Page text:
This also had religious subject matter but I found it thoroughly enjoyable. I would look at another of her books but would scan it first to gauge the number of religious poems in it. In my opinion, she is at her best reviving history and celebrating the lives of ordinary people, none of whom are ordinary when she renders them. She's excellent at conjuring voices, which brings both Uncle Warren and Jonah to life. At the end of the book, Nelson provides notes on some of the poems that are helpful. Kudos to her for thinking to offer such a service and kudos to the couple who thought to purchase it!
Mar 06, Rebecca rated it really liked it. I kept getting her confused with Marilyn Hacker, but I'm glad I finally set the record straight. Nelson gives her free verse real freedom without letting the narrative veer off course. I especially appreciate her use of history with the Tuskegee Airmen. I also like her tongue-in-cheek poems about everyday life her marriage, motherhood, etc.
She's got humor.
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She's got praise. She's got a sense of honor and irony. She's a keeper. Oct 06, Chris Kostenko rated it liked it. Every mother ought to read selections from this book, Actually, as a father I found it thought provoking. Marilyn Nelson is thought provoking. Shelves: poetry. Mar 10, E rated it it was ok Shelves: poetry. A very strong voice that slid repeatedly into Biblical and mythological allegories. Not my scene. Too bad the date wasn't fun enough for a second. Oct 21, Amy Kitchell rated it it was amazing Shelves: poetry. Nelson's poems are strong and rooted in a bluesy passion.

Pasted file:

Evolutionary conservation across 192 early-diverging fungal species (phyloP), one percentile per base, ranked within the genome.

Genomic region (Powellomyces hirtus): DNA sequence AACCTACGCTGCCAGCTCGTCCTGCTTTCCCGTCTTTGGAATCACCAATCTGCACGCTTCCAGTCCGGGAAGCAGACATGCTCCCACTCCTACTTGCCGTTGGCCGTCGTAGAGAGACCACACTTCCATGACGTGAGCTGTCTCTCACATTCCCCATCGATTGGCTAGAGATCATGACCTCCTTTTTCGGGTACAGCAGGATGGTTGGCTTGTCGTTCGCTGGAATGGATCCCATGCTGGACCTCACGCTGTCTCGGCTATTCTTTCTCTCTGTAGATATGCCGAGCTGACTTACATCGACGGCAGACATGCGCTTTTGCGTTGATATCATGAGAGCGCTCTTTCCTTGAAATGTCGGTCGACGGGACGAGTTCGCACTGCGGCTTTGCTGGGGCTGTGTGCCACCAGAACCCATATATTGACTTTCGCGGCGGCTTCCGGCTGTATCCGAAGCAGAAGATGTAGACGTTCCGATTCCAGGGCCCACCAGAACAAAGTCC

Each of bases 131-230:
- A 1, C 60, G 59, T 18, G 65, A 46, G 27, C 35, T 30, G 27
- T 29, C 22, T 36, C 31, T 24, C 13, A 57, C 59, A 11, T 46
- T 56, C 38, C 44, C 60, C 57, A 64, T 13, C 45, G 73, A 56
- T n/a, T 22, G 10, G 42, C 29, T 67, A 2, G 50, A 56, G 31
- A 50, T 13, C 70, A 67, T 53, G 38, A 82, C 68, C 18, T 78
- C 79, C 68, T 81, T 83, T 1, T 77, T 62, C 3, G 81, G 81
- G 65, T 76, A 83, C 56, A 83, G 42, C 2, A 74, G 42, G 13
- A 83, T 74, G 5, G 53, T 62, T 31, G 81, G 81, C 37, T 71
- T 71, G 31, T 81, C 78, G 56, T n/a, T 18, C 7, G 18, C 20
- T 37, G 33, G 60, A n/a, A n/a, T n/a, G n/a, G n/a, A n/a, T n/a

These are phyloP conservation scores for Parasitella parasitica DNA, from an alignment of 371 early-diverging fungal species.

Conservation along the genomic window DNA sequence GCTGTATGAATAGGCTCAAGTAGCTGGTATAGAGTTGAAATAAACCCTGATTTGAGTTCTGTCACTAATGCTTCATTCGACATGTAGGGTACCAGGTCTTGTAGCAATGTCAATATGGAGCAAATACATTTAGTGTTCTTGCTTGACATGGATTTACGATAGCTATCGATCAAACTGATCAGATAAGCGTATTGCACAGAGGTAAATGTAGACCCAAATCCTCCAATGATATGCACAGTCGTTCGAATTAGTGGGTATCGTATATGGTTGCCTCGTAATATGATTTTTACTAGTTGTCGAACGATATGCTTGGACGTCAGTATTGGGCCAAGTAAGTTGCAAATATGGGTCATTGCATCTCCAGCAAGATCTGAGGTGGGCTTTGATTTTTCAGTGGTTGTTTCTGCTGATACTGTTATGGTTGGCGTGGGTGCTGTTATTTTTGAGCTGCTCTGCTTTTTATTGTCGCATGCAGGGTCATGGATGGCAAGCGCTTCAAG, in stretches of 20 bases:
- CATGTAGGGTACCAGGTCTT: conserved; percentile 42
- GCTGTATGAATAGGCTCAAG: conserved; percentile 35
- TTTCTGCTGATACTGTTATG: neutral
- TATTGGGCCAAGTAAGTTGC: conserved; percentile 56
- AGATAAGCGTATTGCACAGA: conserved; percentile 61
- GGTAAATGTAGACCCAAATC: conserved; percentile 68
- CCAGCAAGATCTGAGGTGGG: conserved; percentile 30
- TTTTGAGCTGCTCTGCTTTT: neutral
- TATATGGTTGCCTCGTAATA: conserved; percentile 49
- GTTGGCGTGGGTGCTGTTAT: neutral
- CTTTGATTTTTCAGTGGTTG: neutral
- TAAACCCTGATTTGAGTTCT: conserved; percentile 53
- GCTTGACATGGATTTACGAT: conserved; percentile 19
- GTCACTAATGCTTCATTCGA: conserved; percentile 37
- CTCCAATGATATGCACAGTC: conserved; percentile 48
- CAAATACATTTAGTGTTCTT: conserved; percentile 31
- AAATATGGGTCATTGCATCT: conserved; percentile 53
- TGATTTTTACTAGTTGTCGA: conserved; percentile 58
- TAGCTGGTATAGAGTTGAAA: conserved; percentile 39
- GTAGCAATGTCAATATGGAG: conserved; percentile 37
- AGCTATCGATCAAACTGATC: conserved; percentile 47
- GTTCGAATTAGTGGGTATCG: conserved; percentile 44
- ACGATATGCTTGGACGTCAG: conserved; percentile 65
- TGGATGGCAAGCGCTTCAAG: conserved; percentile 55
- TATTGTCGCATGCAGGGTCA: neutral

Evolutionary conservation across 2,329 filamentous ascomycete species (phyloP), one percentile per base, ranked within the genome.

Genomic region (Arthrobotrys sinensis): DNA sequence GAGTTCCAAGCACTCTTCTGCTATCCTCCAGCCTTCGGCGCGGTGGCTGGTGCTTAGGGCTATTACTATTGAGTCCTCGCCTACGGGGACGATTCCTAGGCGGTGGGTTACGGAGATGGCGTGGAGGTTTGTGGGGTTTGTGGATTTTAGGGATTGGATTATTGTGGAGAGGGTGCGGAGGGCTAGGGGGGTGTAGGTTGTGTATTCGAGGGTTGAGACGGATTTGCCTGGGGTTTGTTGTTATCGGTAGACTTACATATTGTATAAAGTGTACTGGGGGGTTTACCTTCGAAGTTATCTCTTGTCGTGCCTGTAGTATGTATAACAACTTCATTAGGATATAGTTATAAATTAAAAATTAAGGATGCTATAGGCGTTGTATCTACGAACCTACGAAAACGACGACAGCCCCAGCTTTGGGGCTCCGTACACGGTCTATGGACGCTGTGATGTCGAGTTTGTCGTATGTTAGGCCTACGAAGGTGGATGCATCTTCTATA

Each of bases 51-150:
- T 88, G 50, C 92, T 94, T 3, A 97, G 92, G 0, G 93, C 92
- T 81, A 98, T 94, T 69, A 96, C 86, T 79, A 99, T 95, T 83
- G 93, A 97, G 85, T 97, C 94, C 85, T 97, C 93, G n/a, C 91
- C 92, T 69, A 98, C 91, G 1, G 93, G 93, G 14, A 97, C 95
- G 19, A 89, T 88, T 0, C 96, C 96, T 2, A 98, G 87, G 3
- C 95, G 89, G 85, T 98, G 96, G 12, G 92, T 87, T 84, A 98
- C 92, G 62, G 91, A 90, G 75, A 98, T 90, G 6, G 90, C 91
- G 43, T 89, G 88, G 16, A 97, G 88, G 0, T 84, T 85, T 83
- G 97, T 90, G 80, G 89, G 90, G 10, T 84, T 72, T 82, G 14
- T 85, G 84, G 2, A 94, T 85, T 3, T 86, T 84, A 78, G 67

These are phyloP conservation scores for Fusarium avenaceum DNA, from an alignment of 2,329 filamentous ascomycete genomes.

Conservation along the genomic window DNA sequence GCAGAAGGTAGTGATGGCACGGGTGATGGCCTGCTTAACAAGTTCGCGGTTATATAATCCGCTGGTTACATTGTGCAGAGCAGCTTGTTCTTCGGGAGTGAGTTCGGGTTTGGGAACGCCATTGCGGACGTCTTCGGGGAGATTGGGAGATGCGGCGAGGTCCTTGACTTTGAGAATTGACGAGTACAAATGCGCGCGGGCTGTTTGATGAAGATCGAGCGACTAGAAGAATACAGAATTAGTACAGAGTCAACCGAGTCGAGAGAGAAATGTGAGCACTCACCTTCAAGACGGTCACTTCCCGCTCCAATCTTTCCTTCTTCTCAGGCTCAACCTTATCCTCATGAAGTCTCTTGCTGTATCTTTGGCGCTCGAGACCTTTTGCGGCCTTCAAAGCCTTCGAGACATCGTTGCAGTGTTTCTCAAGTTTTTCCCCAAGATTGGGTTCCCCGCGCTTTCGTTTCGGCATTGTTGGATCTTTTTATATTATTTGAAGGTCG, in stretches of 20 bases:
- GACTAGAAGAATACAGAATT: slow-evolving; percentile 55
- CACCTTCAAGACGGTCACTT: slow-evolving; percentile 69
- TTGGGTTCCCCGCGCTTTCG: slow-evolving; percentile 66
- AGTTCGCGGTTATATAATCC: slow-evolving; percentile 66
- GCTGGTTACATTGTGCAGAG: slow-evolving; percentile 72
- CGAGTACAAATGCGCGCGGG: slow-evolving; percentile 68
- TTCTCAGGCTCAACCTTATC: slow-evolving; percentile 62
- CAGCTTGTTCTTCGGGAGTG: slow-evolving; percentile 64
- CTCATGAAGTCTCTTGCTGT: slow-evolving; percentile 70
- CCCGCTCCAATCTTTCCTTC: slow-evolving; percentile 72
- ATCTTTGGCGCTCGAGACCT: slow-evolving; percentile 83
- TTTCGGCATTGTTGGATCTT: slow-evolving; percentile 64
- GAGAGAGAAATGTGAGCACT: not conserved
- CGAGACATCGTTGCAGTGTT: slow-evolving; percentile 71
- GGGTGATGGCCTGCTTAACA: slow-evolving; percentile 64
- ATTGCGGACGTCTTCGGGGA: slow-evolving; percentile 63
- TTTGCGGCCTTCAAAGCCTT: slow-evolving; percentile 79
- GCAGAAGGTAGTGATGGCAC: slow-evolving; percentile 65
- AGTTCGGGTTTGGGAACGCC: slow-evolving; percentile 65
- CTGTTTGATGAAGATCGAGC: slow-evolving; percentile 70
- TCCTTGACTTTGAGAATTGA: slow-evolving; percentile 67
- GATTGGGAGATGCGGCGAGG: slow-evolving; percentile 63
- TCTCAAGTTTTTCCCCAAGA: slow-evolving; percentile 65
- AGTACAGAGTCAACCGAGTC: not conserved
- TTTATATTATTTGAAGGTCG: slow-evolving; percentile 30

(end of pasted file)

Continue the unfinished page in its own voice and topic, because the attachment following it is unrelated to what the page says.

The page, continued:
It feels as if her poems are a family tale she is sharing with the reader. Sep 16, Sonia Allison rated it it was amazing Shelves: favorites , , increase-black-women-poetry , most-favorite , conscience , marilyn-nelson.
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Mike rated it liked it Jan 30, Cati rated it it was amazing Mar 16, Tasha rated it liked it Oct 16, Karen Chandler rated it it was amazing Jun 06, William rated it it was amazing Aug 31, Michelle Blake rated it it was amazing Jun 18, Honoree Jeffers rated it really liked it Jan 18, David Baker is a poet of American anti-pastoral.
His mind operates against the vividly rendered landscape of small-town Ohio, where he has lived for more than thirty years. The volume affords a longitudinal view of a sensibility that is itself devoted to observing change over time. His style is full of second guesses, and as his work matures he makes a virtue of hesitation. The hedge apples reappear, as food for starving deer, not as fodder for symbolism. The deer themselves keep returning, grim timekeepers, seemingly hungrier and in greater numbers.
Nearly running the creature over with his mower, Baker discovers in the tall grasses a. Her father, the poet, keeps qualifying and refining his descriptions. Sometimes you feel the tension between the torrent of language and the rigid banks of his chosen stanza forms. But Baker can also moderate tension to allow sentences and the effects they describe to unfold at their own pace, as in this lambent description of monarch butterflies:. Never a partisan of any single poetic school or creed, Baker is free to toggle between tactics of attention.